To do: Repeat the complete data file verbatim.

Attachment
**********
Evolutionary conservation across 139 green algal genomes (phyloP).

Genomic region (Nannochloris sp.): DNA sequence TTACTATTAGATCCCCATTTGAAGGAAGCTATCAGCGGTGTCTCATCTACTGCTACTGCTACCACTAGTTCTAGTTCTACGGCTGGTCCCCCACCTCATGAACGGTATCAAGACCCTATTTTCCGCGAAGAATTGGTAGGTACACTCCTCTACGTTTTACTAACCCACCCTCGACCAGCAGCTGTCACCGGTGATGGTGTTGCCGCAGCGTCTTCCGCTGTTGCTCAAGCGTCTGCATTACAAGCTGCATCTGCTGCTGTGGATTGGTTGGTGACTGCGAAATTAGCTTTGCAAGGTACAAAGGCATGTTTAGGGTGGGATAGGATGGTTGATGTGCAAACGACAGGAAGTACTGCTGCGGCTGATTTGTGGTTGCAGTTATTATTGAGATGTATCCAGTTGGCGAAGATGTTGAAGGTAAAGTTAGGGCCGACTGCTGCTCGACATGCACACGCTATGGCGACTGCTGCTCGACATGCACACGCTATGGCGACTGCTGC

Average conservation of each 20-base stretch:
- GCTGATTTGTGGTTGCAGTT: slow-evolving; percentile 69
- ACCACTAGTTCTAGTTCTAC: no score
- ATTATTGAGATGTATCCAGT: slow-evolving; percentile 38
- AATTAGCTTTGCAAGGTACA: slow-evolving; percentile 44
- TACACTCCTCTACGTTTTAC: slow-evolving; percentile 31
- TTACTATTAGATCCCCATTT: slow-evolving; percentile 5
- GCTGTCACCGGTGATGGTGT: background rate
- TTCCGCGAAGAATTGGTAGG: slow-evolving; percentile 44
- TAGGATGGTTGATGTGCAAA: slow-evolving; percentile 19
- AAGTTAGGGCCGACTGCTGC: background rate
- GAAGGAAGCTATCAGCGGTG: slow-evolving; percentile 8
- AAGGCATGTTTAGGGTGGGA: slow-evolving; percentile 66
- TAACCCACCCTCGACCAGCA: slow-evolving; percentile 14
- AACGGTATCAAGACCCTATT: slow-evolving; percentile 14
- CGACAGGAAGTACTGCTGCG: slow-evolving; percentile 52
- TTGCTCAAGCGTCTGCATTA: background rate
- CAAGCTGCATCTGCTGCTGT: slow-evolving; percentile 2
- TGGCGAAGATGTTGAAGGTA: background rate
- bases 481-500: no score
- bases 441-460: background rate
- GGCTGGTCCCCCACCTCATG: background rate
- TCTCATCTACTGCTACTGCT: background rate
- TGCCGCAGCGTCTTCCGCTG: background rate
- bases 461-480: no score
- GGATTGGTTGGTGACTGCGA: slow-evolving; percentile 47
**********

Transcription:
Evolutionary conservation across 139 green algal genomes (phyloP).

Genomic region (Nannochloris sp.): DNA sequence TTACTATTAGATCCCCATTTGAAGGAAGCTATCAGCGGTGTCTCATCTACTGCTACTGCTACCACTAGTTCTAGTTCTACGGCTGGTCCCCCACCTCATGAACGGTATCAAGACCCTATTTTCCGCGAAGAATTGGTAGGTACACTCCTCTACGTTTTACTAACCCACCCTCGACCAGCAGCTGTCACCGGTGATGGTGTTGCCGCAGCGTCTTCCGCTGTTGCTCAAGCGTCTGCATTACAAGCTGCATCTGCTGCTGTGGATTGGTTGGTGACTGCGAAATTAGCTTTGCAAGGTACAAAGGCATGTTTAGGGTGGGATAGGATGGTTGATGTGCAAACGACAGGAAGTACTGCTGCGGCTGATTTGTGGTTGCAGTTATTATTGAGATGTATCCAGTTGGCGAAGATGTTGAAGGTAAAGTTAGGGCCGACTGCTGCTCGACATGCACACGCTATGGCGACTGCTGCTCGACATGCACACGCTATGGCGACTGCTGC

Average conservation of each 20-base stretch:
- GCTGATTTGTGGTTGCAGTT: slow-evolving; percentile 69
- ACCACTAGTTCTAGTTCTAC: no score
- ATTATTGAGATGTATCCAGT: slow-evolving; percentile 38
- AATTAGCTTTGCAAGGTACA: slow-evolving; percentile 44
- TACACTCCTCTACGTTTTAC: slow-evolving; percentile 31
- TTACTATTAGATCCCCATTT: slow-evolving; percentile 5
- GCTGTCACCGGTGATGGTGT: background rate
- TTCCGCGAAGAATTGGTAGG: slow-evolving; percentile 44
- TAGGATGGTTGATGTGCAAA: slow-evolving; percentile 19
- AAGTTAGGGCCGACTGCTGC: background rate
- GAAGGAAGCTATCAGCGGTG: slow-evolving; percentile 8
- AAGGCATGTTTAGGGTGGGA: slow-evolving; percentile 66
- TAACCCACCCTCGACCAGCA: slow-evolving; percentile 14
- AACGGTATCAAGACCCTATT: slow-evolving; percentile 14
- CGACAGGAAGTACTGCTGCG: slow-evolving; percentile 52
- TTGCTCAAGCGTCTGCATTA: background rate
- CAAGCTGCATCTGCTGCTGT: slow-evolving; percentile 2
- TGGCGAAGATGTTGAAGGTA: background rate
- bases 481-500: no score
- bases 441-460: background rate
- GGCTGGTCCCCCACCTCATG: background rate
- TCTCATCTACTGCTACTGCT: background rate
- TGCCGCAGCGTCTTCCGCTG: background rate
- bases 461-480: no score
- GGATTGGTTGGTGACTGCGA: slow-evolving; percentile 47